Vibratory mode of the infant skull was observed and analysed by holography to elucidate the mechanism of bone-conduction hearing in the childhood. Three dried human infant skulls, one of six months, two of eight months postnatal age, were used. As the cranial suture was incomplete with the wide fonticulus remaining and the composition was not so dense or strong as that of the adult, very careful manipulation was needed in the experiment with the infant skull. Consequently, an acoustic loud-speaker was utilized to make the infant skull vibrate in the free sound field, instead of using direct vibrator conventionally attached to the adult skull for the measurement of vibration. An area around the foramen occipitale magnum was fixed by means of bolts, and the skull was stood on a table. Attempts were made to change the frequency and intensity of the test sounds during the experiment. The sound pressure level of the sound field was measured with a noise meter. The value measured at the site of the skull closest to the loud-speaker was regarded as the intensity of the test sound. The resulting pattern of vibration was recorded and reconstructed by holographic interferometry. As the light source for holography helium-neon laser was used.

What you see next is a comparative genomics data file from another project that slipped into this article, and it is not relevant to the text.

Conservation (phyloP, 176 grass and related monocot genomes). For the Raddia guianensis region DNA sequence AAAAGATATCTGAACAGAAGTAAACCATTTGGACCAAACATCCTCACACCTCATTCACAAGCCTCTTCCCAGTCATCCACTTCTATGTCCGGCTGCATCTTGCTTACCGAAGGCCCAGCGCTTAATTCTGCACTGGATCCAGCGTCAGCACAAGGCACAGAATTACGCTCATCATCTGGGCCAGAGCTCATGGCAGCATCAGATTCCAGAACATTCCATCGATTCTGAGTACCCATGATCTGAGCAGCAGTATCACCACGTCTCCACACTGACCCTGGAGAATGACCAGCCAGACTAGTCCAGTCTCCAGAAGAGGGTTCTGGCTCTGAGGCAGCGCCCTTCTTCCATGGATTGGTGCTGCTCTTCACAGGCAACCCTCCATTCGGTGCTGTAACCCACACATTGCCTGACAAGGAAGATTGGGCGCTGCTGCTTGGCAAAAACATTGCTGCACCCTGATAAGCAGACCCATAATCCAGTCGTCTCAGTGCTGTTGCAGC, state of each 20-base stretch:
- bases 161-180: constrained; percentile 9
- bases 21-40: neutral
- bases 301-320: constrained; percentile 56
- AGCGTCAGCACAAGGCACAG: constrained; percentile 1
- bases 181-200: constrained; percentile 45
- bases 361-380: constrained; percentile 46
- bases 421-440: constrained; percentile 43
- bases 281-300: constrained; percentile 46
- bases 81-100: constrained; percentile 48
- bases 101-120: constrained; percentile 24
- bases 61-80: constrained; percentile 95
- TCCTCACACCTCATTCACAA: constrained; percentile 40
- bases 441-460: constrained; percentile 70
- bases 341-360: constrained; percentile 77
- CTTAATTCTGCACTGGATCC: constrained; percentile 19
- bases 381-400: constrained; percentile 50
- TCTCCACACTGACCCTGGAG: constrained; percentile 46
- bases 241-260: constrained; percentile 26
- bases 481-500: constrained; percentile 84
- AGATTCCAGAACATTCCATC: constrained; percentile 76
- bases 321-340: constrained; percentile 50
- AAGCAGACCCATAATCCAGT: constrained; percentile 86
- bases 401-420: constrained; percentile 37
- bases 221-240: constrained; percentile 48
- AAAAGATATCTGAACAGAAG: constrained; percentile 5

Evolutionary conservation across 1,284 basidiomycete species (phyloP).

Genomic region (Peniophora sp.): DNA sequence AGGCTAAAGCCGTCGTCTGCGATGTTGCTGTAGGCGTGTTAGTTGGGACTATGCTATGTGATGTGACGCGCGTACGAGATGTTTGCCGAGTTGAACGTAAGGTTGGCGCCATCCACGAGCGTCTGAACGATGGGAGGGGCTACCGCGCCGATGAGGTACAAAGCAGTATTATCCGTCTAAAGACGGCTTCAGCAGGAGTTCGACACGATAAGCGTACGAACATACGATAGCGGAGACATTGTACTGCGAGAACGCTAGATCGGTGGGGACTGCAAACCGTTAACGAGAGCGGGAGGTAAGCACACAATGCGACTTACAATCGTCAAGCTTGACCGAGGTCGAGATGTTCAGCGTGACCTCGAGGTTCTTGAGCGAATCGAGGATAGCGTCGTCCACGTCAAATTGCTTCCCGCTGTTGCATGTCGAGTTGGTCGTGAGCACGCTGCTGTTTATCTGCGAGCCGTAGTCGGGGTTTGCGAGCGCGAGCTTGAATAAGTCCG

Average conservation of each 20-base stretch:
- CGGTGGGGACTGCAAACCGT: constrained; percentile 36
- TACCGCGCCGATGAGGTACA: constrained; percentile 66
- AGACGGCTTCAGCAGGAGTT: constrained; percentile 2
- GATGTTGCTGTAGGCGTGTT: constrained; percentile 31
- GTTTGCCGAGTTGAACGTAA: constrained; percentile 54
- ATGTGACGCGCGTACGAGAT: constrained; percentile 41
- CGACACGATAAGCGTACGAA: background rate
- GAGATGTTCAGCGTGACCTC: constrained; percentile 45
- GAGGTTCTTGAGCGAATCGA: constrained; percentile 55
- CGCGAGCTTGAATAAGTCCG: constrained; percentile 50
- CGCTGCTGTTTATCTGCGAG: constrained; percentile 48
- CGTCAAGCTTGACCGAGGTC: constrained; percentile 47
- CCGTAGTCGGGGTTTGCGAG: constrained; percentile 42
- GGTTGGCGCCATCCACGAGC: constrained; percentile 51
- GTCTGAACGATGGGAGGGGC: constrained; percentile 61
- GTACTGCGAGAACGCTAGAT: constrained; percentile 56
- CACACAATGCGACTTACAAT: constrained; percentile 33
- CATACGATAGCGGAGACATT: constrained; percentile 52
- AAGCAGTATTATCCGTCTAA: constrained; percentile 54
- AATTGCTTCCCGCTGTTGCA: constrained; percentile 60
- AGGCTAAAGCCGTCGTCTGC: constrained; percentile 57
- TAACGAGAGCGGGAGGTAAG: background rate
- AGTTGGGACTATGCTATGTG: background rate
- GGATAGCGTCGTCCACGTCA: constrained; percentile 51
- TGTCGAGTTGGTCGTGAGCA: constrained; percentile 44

Interference fringes were observed at 110 phon or more of the intensities of the test sounds. When frequency of the test tone was low such that 500 Hz or less, interference fringes of parallel lines were observed in the hologram. This meant the skull was found to vibrate as a whole, and the sound signal seemed to be transmitted by "inertia bone-conduction" in the mechanism of hearing when the frequency of the test sound was 500 Hz or less. on the other hand, at 1 kHz and more of the test frequency, the vibratory pattern changed into concentric fringes with multiple maximum points of amplitude. Then, it was clarified that when the frequency was 1 KHz or more, "compression bone-conduction" was added up in the hearing mechanism. At about 3 KHz of test sound, the vibratory amplitude was larger than any other frequencies used, suggesting that 3 KHz was the closest to the resonance frequency of the infant skull.